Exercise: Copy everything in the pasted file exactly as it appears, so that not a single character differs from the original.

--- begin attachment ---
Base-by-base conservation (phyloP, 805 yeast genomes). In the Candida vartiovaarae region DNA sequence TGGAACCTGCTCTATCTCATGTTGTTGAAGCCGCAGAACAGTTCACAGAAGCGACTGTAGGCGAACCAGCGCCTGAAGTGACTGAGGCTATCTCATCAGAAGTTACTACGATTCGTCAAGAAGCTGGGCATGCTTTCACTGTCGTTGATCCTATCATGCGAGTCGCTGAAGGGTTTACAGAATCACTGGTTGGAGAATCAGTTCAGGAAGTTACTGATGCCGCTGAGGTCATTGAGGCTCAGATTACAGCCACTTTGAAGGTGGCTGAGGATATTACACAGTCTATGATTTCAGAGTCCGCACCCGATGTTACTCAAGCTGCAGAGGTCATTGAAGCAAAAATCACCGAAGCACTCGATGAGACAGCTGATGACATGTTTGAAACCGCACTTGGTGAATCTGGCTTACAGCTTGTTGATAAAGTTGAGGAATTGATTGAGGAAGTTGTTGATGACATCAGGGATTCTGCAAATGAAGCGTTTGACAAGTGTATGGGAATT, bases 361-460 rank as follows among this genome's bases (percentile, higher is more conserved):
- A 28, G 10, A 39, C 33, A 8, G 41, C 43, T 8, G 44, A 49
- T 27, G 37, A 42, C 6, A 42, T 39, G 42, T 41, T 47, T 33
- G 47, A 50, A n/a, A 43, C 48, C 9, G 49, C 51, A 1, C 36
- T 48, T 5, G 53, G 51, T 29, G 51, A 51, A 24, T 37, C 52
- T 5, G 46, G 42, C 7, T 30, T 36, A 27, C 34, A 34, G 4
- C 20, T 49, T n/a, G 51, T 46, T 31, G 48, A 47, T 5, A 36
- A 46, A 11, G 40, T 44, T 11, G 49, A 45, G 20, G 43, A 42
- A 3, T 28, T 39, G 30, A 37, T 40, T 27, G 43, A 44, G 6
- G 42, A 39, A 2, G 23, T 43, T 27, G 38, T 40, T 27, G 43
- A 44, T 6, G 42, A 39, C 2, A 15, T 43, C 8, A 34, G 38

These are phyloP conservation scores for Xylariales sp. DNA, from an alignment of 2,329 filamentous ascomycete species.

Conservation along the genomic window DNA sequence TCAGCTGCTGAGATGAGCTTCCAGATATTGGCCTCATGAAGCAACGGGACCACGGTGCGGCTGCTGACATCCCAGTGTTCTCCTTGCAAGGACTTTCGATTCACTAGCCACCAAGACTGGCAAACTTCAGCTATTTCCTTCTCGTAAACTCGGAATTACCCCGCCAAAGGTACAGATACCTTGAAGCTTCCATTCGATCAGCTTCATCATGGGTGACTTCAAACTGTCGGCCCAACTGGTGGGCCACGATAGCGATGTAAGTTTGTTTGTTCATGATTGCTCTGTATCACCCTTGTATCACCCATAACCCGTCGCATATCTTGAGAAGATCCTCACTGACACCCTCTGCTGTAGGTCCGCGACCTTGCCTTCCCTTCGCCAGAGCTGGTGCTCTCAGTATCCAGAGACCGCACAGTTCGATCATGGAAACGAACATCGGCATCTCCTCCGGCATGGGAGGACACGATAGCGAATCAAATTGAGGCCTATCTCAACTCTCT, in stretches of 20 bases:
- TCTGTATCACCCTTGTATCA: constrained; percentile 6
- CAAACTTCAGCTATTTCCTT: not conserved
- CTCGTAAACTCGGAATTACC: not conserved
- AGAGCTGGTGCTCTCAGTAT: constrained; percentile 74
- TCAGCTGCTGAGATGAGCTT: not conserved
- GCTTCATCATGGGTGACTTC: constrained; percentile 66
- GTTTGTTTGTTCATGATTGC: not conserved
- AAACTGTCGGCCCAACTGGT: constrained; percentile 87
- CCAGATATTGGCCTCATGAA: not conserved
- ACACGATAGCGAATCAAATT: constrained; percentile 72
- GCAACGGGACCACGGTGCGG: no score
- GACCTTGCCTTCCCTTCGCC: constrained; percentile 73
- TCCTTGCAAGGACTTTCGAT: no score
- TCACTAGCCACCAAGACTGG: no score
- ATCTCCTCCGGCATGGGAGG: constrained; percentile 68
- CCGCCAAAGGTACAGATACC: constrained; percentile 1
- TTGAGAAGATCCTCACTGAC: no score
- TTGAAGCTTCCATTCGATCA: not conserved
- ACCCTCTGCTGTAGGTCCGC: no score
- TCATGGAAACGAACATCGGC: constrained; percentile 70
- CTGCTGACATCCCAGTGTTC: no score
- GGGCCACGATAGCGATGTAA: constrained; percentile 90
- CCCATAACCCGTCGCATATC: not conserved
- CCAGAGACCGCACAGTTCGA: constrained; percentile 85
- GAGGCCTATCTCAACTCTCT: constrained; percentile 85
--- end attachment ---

Base-by-base conservation (phyloP, 805 yeast genomes). In the Candida vartiovaarae region DNA sequence TGGAACCTGCTCTATCTCATGTTGTTGAAGCCGCAGAACAGTTCACAGAAGCGACTGTAGGCGAACCAGCGCCTGAAGTGACTGAGGCTATCTCATCAGAAGTTACTACGATTCGTCAAGAAGCTGGGCATGCTTTCACTGTCGTTGATCCTATCATGCGAGTCGCTGAAGGGTTTACAGAATCACTGGTTGGAGAATCAGTTCAGGAAGTTACTGATGCCGCTGAGGTCATTGAGGCTCAGATTACAGCCACTTTGAAGGTGGCTGAGGATATTACACAGTCTATGATTTCAGAGTCCGCACCCGATGTTACTCAAGCTGCAGAGGTCATTGAAGCAAAAATCACCGAAGCACTCGATGAGACAGCTGATGACATGTTTGAAACCGCACTTGGTGAATCTGGCTTACAGCTTGTTGATAAAGTTGAGGAATTGATTGAGGAAGTTGTTGATGACATCAGGGATTCTGCAAATGAAGCGTTTGACAAGTGTATGGGAATT, bases 361-460 rank as follows among this genome's bases (percentile, higher is more conserved):
- A 28, G 10, A 39, C 33, A 8, G 41, C 43, T 8, G 44, A 49
- T 27, G 37, A 42, C 6, A 42, T 39, G 42, T 41, T 47, T 33
- G 47, A 50, A n/a, A 43, C 48, C 9, G 49, C 51, A 1, C 36
- T 48, T 5, G 53, G 51, T 29, G 51, A 51, A 24, T 37, C 52
- T 5, G 46, G 42, C 7, T 30, T 36, A 27, C 34, A 34, G 4
- C 20, T 49, T n/a, G 51, T 46, T 31, G 48, A 47, T 5, A 36
- A 46, A 11, G 40, T 44, T 11, G 49, A 45, G 20, G 43, A 42
- A 3, T 28, T 39, G 30, A 37, T 40, T 27, G 43, A 44, G 6
- G 42, A 39, A 2, G 23, T 43, T 27, G 38, T 40, T 27, G 43
- A 44, T 6, G 42, A 39, C 2, A 15, T 43, C 8, A 34, G 38

These are phyloP conservation scores for Xylariales sp. DNA, from an alignment of 2,329 filamentous ascomycete species.

Conservation along the genomic window DNA sequence TCAGCTGCTGAGATGAGCTTCCAGATATTGGCCTCATGAAGCAACGGGACCACGGTGCGGCTGCTGACATCCCAGTGTTCTCCTTGCAAGGACTTTCGATTCACTAGCCACCAAGACTGGCAAACTTCAGCTATTTCCTTCTCGTAAACTCGGAATTACCCCGCCAAAGGTACAGATACCTTGAAGCTTCCATTCGATCAGCTTCATCATGGGTGACTTCAAACTGTCGGCCCAACTGGTGGGCCACGATAGCGATGTAAGTTTGTTTGTTCATGATTGCTCTGTATCACCCTTGTATCACCCATAACCCGTCGCATATCTTGAGAAGATCCTCACTGACACCCTCTGCTGTAGGTCCGCGACCTTGCCTTCCCTTCGCCAGAGCTGGTGCTCTCAGTATCCAGAGACCGCACAGTTCGATCATGGAAACGAACATCGGCATCTCCTCCGGCATGGGAGGACACGATAGCGAATCAAATTGAGGCCTATCTCAACTCTCT, in stretches of 20 bases:
- TCTGTATCACCCTTGTATCA: constrained; percentile 6
- CAAACTTCAGCTATTTCCTT: not conserved
- CTCGTAAACTCGGAATTACC: not conserved
- AGAGCTGGTGCTCTCAGTAT: constrained; percentile 74
- TCAGCTGCTGAGATGAGCTT: not conserved
- GCTTCATCATGGGTGACTTC: constrained; percentile 66
- GTTTGTTTGTTCATGATTGC: not conserved
- AAACTGTCGGCCCAACTGGT: constrained; percentile 87
- CCAGATATTGGCCTCATGAA: not conserved
- ACACGATAGCGAATCAAATT: constrained; percentile 72
- GCAACGGGACCACGGTGCGG: no score
- GACCTTGCCTTCCCTTCGCC: constrained; percentile 73
- TCCTTGCAAGGACTTTCGAT: no score
- TCACTAGCCACCAAGACTGG: no score
- ATCTCCTCCGGCATGGGAGG: constrained; percentile 68
- CCGCCAAAGGTACAGATACC: constrained; percentile 1
- TTGAGAAGATCCTCACTGAC: no score
- TTGAAGCTTCCATTCGATCA: not conserved
- ACCCTCTGCTGTAGGTCCGC: no score
- TCATGGAAACGAACATCGGC: constrained; percentile 70
- CTGCTGACATCCCAGTGTTC: no score
- GGGCCACGATAGCGATGTAA: constrained; percentile 90
- CCCATAACCCGTCGCATATC: not conserved
- CCAGAGACCGCACAGTTCGA: constrained; percentile 85
- GAGGCCTATCTCAACTCTCT: constrained; percentile 85